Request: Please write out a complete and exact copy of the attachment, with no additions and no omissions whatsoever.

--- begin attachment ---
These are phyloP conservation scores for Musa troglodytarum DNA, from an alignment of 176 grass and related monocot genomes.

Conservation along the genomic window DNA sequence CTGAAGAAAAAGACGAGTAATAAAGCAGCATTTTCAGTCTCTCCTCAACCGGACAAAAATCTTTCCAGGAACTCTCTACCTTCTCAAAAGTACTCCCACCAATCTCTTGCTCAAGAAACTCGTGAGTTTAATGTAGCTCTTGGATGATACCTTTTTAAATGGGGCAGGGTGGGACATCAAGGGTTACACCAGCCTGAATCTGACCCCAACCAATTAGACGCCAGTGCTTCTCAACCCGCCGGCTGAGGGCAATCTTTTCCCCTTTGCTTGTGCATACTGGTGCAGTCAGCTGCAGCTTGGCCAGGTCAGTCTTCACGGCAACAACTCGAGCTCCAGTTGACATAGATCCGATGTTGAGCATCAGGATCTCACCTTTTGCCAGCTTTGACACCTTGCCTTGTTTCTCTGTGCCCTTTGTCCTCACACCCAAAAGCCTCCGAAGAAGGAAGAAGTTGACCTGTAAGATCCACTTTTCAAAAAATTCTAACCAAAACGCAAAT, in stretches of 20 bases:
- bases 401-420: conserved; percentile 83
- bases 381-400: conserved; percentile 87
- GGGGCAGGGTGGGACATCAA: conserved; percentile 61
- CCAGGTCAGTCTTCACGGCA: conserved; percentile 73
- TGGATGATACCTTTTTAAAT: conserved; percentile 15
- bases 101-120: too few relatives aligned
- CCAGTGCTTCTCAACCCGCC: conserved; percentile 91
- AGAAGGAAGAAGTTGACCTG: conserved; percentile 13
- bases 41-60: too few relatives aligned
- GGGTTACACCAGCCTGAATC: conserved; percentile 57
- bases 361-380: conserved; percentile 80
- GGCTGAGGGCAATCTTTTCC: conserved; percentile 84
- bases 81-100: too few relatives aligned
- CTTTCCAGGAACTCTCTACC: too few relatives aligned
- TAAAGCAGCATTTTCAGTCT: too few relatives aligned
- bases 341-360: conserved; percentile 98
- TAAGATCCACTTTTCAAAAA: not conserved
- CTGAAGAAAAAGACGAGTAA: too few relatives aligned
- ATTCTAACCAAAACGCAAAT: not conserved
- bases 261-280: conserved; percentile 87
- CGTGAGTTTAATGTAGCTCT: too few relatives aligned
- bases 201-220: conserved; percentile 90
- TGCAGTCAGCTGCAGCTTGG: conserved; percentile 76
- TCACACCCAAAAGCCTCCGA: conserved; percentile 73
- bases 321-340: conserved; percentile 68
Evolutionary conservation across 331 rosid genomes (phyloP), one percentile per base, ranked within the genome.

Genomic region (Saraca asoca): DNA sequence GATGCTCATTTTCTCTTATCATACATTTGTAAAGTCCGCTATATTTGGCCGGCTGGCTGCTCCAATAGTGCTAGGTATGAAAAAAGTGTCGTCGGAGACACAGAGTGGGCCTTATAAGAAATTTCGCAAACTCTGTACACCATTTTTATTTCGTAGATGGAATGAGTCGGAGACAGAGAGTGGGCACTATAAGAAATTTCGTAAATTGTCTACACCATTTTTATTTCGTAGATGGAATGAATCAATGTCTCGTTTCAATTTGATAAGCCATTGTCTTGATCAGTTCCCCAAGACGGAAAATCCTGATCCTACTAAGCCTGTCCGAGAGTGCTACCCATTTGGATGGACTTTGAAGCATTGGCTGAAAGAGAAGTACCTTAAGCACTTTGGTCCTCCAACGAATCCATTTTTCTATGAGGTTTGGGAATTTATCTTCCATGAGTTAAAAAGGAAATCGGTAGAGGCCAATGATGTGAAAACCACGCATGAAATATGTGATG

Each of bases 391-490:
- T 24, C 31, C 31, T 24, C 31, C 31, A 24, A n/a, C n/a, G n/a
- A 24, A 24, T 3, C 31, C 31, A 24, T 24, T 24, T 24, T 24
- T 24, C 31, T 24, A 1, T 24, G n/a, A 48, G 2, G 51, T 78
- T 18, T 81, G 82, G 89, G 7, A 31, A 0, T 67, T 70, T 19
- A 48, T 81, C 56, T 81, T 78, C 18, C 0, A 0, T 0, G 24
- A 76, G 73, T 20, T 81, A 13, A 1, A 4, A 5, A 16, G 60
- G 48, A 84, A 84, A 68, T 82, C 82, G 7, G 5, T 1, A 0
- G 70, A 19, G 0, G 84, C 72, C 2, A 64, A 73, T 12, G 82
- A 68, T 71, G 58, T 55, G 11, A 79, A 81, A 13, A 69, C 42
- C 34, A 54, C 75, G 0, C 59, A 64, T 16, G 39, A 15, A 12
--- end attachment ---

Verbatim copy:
These are phyloP conservation scores for Musa troglodytarum DNA, from an alignment of 176 grass and related monocot genomes.

Conservation along the genomic window DNA sequence CTGAAGAAAAAGACGAGTAATAAAGCAGCATTTTCAGTCTCTCCTCAACCGGACAAAAATCTTTCCAGGAACTCTCTACCTTCTCAAAAGTACTCCCACCAATCTCTTGCTCAAGAAACTCGTGAGTTTAATGTAGCTCTTGGATGATACCTTTTTAAATGGGGCAGGGTGGGACATCAAGGGTTACACCAGCCTGAATCTGACCCCAACCAATTAGACGCCAGTGCTTCTCAACCCGCCGGCTGAGGGCAATCTTTTCCCCTTTGCTTGTGCATACTGGTGCAGTCAGCTGCAGCTTGGCCAGGTCAGTCTTCACGGCAACAACTCGAGCTCCAGTTGACATAGATCCGATGTTGAGCATCAGGATCTCACCTTTTGCCAGCTTTGACACCTTGCCTTGTTTCTCTGTGCCCTTTGTCCTCACACCCAAAAGCCTCCGAAGAAGGAAGAAGTTGACCTGTAAGATCCACTTTTCAAAAAATTCTAACCAAAACGCAAAT, in stretches of 20 bases:
- bases 401-420: conserved; percentile 83
- bases 381-400: conserved; percentile 87
- GGGGCAGGGTGGGACATCAA: conserved; percentile 61
- CCAGGTCAGTCTTCACGGCA: conserved; percentile 73
- TGGATGATACCTTTTTAAAT: conserved; percentile 15
- bases 101-120: too few relatives aligned
- CCAGTGCTTCTCAACCCGCC: conserved; percentile 91
- AGAAGGAAGAAGTTGACCTG: conserved; percentile 13
- bases 41-60: too few relatives aligned
- GGGTTACACCAGCCTGAATC: conserved; percentile 57
- bases 361-380: conserved; percentile 80
- GGCTGAGGGCAATCTTTTCC: conserved; percentile 84
- bases 81-100: too few relatives aligned
- CTTTCCAGGAACTCTCTACC: too few relatives aligned
- TAAAGCAGCATTTTCAGTCT: too few relatives aligned
- bases 341-360: conserved; percentile 98
- TAAGATCCACTTTTCAAAAA: not conserved
- CTGAAGAAAAAGACGAGTAA: too few relatives aligned
- ATTCTAACCAAAACGCAAAT: not conserved
- bases 261-280: conserved; percentile 87
- CGTGAGTTTAATGTAGCTCT: too few relatives aligned
- bases 201-220: conserved; percentile 90
- TGCAGTCAGCTGCAGCTTGG: conserved; percentile 76
- TCACACCCAAAAGCCTCCGA: conserved; percentile 73
- bases 321-340: conserved; percentile 68
Evolutionary conservation across 331 rosid genomes (phyloP), one percentile per base, ranked within the genome.

Genomic region (Saraca asoca): DNA sequence GATGCTCATTTTCTCTTATCATACATTTGTAAAGTCCGCTATATTTGGCCGGCTGGCTGCTCCAATAGTGCTAGGTATGAAAAAAGTGTCGTCGGAGACACAGAGTGGGCCTTATAAGAAATTTCGCAAACTCTGTACACCATTTTTATTTCGTAGATGGAATGAGTCGGAGACAGAGAGTGGGCACTATAAGAAATTTCGTAAATTGTCTACACCATTTTTATTTCGTAGATGGAATGAATCAATGTCTCGTTTCAATTTGATAAGCCATTGTCTTGATCAGTTCCCCAAGACGGAAAATCCTGATCCTACTAAGCCTGTCCGAGAGTGCTACCCATTTGGATGGACTTTGAAGCATTGGCTGAAAGAGAAGTACCTTAAGCACTTTGGTCCTCCAACGAATCCATTTTTCTATGAGGTTTGGGAATTTATCTTCCATGAGTTAAAAAGGAAATCGGTAGAGGCCAATGATGTGAAAACCACGCATGAAATATGTGATG

Each of bases 391-490:
- T 24, C 31, C 31, T 24, C 31, C 31, A 24, A n/a, C n/a, G n/a
- A 24, A 24, T 3, C 31, C 31, A 24, T 24, T 24, T 24, T 24
- T 24, C 31, T 24, A 1, T 24, G n/a, A 48, G 2, G 51, T 78
- T 18, T 81, G 82, G 89, G 7, A 31, A 0, T 67, T 70, T 19
- A 48, T 81, C 56, T 81, T 78, C 18, C 0, A 0, T 0, G 24
- A 76, G 73, T 20, T 81, A 13, A 1, A 4, A 5, A 16, G 60
- G 48, A 84, A 84, A 68, T 82, C 82, G 7, G 5, T 1, A 0
- G 70, A 19, G 0, G 84, C 72, C 2, A 64, A 73, T 12, G 82
- A 68, T 71, G 58, T 55, G 11, A 79, A 81, A 13, A 69, C 42
- C 34, A 54, C 75, G 0, C 59, A 64, T 16, G 39, A 15, A 12